Suntech Power Holding Co., Ltd. (Suntech), and Calisolar, Inc. (Calisolar), have signed a letter of intent to build a solar silicon plant in Vaughan, Ontario, which will produce the mineral for use in the renewable energy industry. The plant will expand upon current operations by Calisolar’s subsidiary, 6N Silicon. When complete, it will provide renewable energy jobs for 350 Ontarians.
Calisolar is a California-based supplier of solar wafers and cells used in photovoltaic energy production, as well as the silicon required to manufacture them. The company has offices in Vaughan, ON and Berlin, Germany. As set forth in the letter of intent, Suntech, a global leader in the production of crystalline silicon panels, will help finance the new facility and has agreed to purchase silicon from the plant for a fixed term.
According to Steven Chan, Suntech’s President of North American Operations, the new partnership between the two companies “is an excellent opportunity for Suntech to accelerate the development of the solar industry in Ontario.” The company, he says, has “determined that our continued commitment to the silicon refining industry provides the best opportunity to create long-term sustainable jobs given the product’s export viability.”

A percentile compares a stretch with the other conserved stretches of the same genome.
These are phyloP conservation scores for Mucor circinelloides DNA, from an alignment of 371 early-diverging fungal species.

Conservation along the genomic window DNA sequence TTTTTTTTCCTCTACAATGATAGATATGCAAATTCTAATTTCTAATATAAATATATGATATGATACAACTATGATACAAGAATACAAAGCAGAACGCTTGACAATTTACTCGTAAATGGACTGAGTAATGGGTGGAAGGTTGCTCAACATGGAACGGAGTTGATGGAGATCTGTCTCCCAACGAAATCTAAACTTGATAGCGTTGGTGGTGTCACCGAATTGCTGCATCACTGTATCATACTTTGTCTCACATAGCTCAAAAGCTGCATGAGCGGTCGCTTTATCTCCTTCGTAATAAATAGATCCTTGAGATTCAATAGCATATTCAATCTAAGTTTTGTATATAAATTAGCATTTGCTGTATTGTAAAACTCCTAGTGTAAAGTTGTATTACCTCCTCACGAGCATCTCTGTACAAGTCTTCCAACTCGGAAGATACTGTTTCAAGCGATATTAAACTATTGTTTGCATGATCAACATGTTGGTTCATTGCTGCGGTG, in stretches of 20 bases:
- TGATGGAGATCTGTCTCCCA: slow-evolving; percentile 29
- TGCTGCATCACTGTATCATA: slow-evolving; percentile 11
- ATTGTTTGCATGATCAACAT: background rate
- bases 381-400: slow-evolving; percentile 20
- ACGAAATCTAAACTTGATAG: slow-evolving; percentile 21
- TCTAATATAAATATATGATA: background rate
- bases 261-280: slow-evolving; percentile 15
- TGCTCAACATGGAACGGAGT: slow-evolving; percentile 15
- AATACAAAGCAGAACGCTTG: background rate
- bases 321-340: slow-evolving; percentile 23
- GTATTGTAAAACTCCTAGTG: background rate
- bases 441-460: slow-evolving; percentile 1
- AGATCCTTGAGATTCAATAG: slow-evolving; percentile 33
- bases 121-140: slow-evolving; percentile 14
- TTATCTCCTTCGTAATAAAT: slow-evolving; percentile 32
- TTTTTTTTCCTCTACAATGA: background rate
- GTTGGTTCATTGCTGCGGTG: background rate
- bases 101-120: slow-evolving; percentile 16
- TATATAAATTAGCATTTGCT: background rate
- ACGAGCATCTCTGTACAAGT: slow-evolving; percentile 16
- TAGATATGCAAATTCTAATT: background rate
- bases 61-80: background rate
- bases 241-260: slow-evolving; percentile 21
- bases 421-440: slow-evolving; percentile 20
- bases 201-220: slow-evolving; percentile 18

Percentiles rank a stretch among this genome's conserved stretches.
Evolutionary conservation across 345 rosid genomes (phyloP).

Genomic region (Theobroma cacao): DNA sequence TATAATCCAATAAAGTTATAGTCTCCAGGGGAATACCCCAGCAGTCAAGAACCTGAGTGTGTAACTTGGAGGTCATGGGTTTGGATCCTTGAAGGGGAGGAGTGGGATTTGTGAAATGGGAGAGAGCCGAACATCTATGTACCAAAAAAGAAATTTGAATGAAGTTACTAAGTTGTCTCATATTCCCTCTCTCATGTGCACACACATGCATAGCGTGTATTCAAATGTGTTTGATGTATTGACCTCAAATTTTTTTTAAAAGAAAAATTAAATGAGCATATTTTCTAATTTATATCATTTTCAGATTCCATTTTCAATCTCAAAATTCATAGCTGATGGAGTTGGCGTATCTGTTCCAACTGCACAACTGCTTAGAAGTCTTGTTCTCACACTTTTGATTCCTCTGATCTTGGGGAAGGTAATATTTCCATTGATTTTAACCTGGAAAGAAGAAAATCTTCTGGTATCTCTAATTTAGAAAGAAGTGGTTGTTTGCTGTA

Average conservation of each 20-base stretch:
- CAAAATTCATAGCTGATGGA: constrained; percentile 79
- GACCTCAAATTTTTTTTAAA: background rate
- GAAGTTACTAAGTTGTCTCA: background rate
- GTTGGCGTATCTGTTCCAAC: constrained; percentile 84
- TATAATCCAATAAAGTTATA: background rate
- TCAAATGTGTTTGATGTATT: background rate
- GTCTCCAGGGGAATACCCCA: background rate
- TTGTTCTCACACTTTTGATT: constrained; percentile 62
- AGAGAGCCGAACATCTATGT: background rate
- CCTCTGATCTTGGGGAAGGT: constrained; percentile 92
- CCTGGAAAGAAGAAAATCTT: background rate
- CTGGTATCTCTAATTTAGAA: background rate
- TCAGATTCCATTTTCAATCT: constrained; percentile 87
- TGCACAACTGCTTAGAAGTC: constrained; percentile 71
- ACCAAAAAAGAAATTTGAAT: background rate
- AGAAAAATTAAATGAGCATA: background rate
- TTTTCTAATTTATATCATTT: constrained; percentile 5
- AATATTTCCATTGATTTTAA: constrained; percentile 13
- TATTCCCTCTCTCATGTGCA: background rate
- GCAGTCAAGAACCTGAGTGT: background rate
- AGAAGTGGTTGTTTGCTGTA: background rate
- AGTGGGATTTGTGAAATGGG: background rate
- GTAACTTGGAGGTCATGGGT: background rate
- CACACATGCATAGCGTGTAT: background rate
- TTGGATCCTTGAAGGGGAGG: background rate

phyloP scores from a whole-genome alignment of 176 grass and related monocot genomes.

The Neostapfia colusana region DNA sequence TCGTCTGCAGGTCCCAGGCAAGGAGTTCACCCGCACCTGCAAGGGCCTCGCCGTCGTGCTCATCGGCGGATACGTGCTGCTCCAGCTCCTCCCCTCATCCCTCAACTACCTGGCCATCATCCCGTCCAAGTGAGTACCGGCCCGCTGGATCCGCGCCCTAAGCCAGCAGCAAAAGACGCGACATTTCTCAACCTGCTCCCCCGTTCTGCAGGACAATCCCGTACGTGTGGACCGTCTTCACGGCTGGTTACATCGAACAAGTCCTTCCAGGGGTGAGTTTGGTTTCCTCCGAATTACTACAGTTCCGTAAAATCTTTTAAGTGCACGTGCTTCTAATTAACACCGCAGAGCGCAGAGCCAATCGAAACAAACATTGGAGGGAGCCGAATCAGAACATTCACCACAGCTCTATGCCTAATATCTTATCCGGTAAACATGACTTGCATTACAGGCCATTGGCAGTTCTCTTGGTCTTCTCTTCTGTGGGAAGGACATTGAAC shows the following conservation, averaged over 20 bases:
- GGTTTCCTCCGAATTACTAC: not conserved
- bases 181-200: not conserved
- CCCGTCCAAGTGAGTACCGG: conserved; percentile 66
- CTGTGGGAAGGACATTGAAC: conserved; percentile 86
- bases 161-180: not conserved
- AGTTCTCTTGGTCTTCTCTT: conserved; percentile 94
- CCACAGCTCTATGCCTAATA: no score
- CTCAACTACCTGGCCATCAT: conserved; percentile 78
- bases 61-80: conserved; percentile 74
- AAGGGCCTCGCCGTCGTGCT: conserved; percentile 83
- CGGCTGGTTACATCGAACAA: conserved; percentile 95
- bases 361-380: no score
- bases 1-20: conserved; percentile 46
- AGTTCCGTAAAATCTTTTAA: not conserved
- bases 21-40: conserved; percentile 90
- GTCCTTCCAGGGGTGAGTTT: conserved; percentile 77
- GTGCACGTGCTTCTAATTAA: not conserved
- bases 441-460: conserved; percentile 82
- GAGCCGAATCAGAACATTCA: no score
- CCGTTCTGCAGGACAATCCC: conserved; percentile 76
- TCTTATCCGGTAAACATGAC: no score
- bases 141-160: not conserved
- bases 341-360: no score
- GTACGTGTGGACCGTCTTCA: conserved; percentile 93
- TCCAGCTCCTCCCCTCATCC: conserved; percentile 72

FIT Spurs Job Creation, PV Courses, Requires Domestic Product
Ontario is a strategic location for solar companies to do business. It provides a number of incentives for firms and individuals to augment their energy supplies with renewable sources, the most far-reaching of which is the feed-in tariff (FIT) program. The program offers twenty-year contracts that guarantee high prices to producers of renewable energy who feed electricity into the province’s power grid. To qualify, participating projects must use a portion of Ontario-sourced labour and materials. For solar PV projects, targets reach as high as 50%; 60% as of 2011. This has greatly increased demand for solar products, and has created many renewable energy job openings and opportunities for those enrolled in solar installation and design courses.
The new Vaughan plant will provide Ontario’s solar projects with domestically manufactured silicon that will allow them to meet the FIT’s domestic content requirements. This will, in turn, create hundreds of green jobs, and should reassure students of Ontario’s PV courses that the province will have plenty of work for them in the future.
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